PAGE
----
WriterHouse sponsors new creative nonfiction contest

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Author Jane Alison, the newest faculty member of UVA’s MFA in Creative Writing program, will guest judge the finalists in WriterHouse’s non-fiction contest. Photo: Elli Williams. Author Jane Alison, the newest faculty member of UVA’s MFA in Creative Writing program, will guest judge the finalists in WriterHouse’s non-fiction contest. Photo: Elli Williams.

For many years, The Hook ran a writing contest in conjunction with the Virginia Festival of the Book that was judged by John Grisham. With the newspaper’s closure last summer, it looked like local writers were out of luck if they wanted to compete for cash and readers. But WriterHouse, the local nonprofit dedicated to promoting the art of writing in all of its forms, has stepped up to fill the void.

Celebrity guest judge Jane Alison, the most recent addition to the UVA creative writing faculty,  will select first-, second-, and third-place winners from the top submissions of creative nonfiction works in three categories: general, local flavor, and youth. Entries open today and close on May 15 and each first-place winner will win $500 and publication in a C-VILLE Weekly special issue in July. For more information, visit www.writerhouse.org/contest.

Ready to give it a shot? If you were a student in Alison’s undergraduate fiction writing workshop, you’d be told to close your laptop and put down your pen.

“I believe in writers working as hard as they can to have their brains translate the larger world around them,” Alison said in a recent interview. “So I send them out into town and make them absorb things, not to impose all their predetermined views on things that they see but to be completely photographic and absorb everything.”

Alison established herself as a literary force with her 2009 memoir, The Sisters Antipodes. Applauded by Kirkus Review, Publishers’ Weekly, and People magazine, the book was Alison’s third attempt to make story and sense out of personal history.

“I was born in Australia, and I grew up in the Australian foreign service until my parents switched partners with an American foreign service couple,” she said. “I ended up getting a new father and a new accent and a new nation and a new name. So I think the things I write have to do with these core issues of identity, expressed particularly in place.”

Alison came to her craft by circuitous way of studying “Latin and Greek in a crappy high school in Washington D.C.,” she said. “But not so crappy that they didn’t have Latin.” She majored in classics at Princeton and went on to Brown, where she “had a fit,” as she put it, and resolved to become an illustrator.

Alison left academia to illustrate children’s books and began writing for newspapers, first in D.C., then Miami. In New Orleans she worked as a speech writer for Tulane University.

“I found myself writing what felt fictional because someone else would be speaking, not me,” she said.

Focusing on adult fiction, she went back to school and received her MFA from Columbia. She married and moved to Germany, where she wrote The Love-Artist, a novel about Ovid and why he was banished from Rome.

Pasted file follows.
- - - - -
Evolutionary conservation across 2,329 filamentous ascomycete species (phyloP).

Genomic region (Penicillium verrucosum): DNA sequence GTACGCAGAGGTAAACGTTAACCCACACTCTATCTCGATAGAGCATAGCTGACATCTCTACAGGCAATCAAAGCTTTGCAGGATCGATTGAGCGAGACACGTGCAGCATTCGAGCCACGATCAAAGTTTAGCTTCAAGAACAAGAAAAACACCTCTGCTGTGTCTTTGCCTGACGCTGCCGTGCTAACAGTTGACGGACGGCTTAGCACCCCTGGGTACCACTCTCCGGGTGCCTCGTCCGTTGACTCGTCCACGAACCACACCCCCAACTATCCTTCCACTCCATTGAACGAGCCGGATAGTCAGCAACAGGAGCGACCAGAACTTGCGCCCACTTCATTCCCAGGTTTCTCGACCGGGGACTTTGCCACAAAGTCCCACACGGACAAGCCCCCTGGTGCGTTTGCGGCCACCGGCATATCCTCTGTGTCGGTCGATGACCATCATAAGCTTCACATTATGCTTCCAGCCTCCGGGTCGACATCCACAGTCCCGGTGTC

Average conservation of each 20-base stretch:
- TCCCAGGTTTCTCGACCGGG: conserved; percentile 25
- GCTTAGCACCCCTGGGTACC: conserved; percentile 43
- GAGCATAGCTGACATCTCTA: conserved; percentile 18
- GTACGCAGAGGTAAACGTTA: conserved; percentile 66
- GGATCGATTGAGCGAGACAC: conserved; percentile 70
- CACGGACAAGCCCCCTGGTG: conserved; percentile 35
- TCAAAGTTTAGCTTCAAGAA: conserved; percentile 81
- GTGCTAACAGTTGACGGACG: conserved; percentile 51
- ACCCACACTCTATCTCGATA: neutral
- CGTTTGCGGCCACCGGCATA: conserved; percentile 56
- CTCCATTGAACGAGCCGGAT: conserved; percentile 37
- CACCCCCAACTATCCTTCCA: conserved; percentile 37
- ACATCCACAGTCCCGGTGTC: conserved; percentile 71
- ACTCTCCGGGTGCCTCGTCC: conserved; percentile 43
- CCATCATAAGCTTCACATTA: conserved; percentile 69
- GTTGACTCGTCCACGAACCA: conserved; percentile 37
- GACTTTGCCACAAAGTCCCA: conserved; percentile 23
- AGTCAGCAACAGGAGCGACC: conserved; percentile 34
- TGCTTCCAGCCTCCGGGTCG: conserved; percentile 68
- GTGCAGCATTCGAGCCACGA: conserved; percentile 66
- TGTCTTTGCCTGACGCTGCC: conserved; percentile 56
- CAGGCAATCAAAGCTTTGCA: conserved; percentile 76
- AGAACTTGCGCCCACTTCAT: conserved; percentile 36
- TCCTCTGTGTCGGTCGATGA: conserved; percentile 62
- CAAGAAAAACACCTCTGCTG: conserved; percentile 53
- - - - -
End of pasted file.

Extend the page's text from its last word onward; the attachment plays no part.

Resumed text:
“I had an awareness of being someone who was not in the right place and didn’t speak the language and lost all kinds of identity as a result,” she said.

Two more novels followed, as did her memoir, a book of translations, and a teaching job at the University of Miami. She moved to Charlottesville to work at UVA in the summer of 2013.

You could share your own story with Alison if you participate in WriterHouse’s contest. Though she said her advice may not be better than anyone else’s, she cares a lot that writing be “ultimately genuine and necessary and language based.”

You can hear Alison at the Virginia Festival of the Book, where she will read from her latest work, a book of translations called Change Me: Stories of Sexual Transformation in Ovid. “It’s nothing to do with non-fiction,” she said, “but lots to do with language and translating anything into anything else, which is what we do as writers always.”

WriterHouse Writing Contest 2014 Guidelines at a glance:

Genre: Creative non-fiction (true stories with a narrative, told in a literary style)

Categories: General, Local Flavor, Youth (open to writers 18 years or younger at date of submission)

Length: 1,500 words or less

Entry fee: $10

Deadline: Midnight, May 15, 2014

Specifications: Entries should be submitted electronically at writerhouse.org/contest. Documents should be typed in 12 point, Times New Roman font, double-spaced and paginated. Include your story title in the header. Do not put your name on the document. Attachments should be in Word or PDF. Previously published work will not be considered.

Additional guidelines: One entry per person. No erotica or self-help. Not open to staff or the family of staff at C-VILLE Weekly or board members or family of board members at WriterHouse. Three prize winners will be judged by Jane Alison in each of the three categories above, and  first place recipients will be awarded $500 apiece . Winning stories will be published in a July edition of C-VILLE Weekly, and authors will be invited to read at a celebratory event.

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